Decisions by the Kentucky Horse Racing Commission to have its drug testing performed by new laboratory and to revamp the manner in which it conducted its drug testing are having positive results.
The Kentucky Horse Racing Authority voted unanimously Aug. 15 to implement stiff medication rules and penalties that closely parallel rules adopted by the national Racing Medication and Testing Consortium.
Kentucky is one step closer to implementing a hard-hitting comprehensive schedule of penalties for medication violations, including horse suspensions, license revocations, and fines designed to make racehorse owners and veterinarians more accountable.
The Kentucky Racing Commission has approved extensive drug testing in conjunction with the American Graded Stakes Committee mandate that it be implemented in order for stakes to retain their grades.
The Kentucky Racing Commission and the Kentucky Equine Drug Council in October will consider the mandate by the American Graded Stakes Committee that enhanced drug testing be implemented by next year in order for stakes to maintain their grades.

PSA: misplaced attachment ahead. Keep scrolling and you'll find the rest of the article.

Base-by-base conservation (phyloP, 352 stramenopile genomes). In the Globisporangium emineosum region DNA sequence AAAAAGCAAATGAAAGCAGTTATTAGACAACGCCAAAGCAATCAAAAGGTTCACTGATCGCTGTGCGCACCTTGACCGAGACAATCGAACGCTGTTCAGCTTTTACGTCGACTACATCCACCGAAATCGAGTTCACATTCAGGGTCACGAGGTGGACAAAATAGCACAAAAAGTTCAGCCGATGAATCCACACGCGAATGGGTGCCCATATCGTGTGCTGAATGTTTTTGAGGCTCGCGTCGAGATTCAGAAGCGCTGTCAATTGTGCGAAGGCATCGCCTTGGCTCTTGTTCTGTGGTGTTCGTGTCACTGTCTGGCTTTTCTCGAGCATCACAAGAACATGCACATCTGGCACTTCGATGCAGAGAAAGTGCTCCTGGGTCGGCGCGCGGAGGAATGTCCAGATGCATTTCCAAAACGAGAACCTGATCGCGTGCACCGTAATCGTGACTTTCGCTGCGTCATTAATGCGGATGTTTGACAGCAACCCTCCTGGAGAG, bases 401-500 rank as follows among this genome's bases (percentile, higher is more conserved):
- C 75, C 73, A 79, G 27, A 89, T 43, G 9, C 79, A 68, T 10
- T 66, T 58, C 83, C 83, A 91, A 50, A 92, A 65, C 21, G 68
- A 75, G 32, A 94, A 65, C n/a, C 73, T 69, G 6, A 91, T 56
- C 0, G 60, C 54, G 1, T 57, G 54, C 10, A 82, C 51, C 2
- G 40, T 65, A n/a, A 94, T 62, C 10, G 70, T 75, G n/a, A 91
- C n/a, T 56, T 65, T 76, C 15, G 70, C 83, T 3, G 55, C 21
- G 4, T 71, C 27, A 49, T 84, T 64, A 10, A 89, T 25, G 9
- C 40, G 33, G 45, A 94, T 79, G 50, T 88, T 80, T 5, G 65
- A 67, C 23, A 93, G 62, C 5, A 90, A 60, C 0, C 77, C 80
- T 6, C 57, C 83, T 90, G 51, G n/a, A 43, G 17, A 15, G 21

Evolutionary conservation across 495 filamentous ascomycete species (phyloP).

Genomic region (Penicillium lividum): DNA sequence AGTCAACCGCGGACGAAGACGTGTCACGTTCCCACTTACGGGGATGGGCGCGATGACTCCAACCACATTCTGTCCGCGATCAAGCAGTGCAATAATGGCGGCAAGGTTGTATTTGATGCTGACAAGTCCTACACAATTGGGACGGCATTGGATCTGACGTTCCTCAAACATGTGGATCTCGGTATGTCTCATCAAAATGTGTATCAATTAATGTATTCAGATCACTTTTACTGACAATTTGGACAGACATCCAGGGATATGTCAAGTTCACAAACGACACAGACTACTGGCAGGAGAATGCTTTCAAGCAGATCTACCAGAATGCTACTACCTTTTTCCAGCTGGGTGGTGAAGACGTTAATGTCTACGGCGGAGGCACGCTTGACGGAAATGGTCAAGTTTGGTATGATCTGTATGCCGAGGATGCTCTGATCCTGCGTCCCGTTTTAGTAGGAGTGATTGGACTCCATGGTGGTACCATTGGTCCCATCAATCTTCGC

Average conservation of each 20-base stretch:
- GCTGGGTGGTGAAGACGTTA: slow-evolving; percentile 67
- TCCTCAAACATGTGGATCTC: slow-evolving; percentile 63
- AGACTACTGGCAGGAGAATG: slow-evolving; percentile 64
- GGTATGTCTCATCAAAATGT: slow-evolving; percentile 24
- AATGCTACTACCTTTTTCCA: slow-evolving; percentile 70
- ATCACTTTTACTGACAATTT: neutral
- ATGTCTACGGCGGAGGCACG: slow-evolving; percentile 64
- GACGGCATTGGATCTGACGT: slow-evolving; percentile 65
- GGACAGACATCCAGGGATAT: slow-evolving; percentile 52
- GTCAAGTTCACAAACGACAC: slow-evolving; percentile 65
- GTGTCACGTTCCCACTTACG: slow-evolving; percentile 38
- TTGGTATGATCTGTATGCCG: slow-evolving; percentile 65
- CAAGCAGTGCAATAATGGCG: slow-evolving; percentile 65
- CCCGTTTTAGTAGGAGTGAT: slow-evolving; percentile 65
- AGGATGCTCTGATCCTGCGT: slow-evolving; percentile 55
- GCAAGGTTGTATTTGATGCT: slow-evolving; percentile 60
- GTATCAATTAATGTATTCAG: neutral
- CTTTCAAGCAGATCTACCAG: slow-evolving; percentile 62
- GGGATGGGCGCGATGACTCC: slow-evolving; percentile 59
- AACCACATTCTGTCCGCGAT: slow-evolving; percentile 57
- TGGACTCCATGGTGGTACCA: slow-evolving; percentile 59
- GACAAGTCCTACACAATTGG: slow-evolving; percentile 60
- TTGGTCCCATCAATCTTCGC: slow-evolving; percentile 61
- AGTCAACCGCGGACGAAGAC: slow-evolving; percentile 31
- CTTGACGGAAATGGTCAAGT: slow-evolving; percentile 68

Kentucky officials will consider regulations for use of shock-wave therapy in racehorses and also whether money for equine drug research should be spent on establishing threshold levels and withdrawal times for permitted medications.
Two bills that would permit officials in Kentucky to spend money on equine drug research out of state were withdrawn from consideration in the state House of Representatives.
Two bills introduced in the Kentucky legislature would permit officials to spend money on drug research pertinent to the horse racing and breeding industries out of state if they so desire. Current statute mandates the money stay at Kentucky research facilities.
A campaign to bring about changes in equine drug research in Kentucky has spilled over into the public and political arenas with a call for legislative action.
The Kentucky Equine Drug Council will ask the Kentucky Racing Commission Jan. 15 to form a committee to tackle the complicated and controversial issue of out-of-competition testing.
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